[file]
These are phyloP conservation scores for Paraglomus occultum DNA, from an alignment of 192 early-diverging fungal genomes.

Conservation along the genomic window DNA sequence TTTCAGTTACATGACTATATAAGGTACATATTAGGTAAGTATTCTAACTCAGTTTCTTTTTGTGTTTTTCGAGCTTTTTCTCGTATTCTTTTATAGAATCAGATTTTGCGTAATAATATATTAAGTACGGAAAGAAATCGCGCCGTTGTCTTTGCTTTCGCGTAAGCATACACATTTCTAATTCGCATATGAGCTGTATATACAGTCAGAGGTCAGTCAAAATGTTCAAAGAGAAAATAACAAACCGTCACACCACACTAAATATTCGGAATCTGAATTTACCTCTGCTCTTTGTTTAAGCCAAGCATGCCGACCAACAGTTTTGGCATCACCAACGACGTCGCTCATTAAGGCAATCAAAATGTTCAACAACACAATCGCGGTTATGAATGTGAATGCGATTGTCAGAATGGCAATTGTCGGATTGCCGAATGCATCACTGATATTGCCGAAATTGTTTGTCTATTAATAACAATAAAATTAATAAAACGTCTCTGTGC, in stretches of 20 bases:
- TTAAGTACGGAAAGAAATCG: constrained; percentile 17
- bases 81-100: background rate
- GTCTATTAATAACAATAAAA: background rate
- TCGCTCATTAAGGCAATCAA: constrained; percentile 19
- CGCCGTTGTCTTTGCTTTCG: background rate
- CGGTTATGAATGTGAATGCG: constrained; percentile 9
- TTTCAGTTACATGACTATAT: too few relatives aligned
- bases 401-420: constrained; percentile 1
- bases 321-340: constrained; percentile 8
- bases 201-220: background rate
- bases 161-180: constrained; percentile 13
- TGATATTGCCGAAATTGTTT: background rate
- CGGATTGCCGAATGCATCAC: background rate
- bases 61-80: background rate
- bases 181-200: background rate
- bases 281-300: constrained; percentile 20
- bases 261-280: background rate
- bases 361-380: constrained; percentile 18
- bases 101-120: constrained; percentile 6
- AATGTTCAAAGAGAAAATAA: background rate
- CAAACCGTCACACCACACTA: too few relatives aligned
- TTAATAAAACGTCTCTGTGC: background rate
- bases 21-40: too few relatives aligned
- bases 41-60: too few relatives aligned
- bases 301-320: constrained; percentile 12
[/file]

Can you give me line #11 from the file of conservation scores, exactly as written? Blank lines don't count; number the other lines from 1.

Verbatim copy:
- bases 321-340: constrained; percentile 8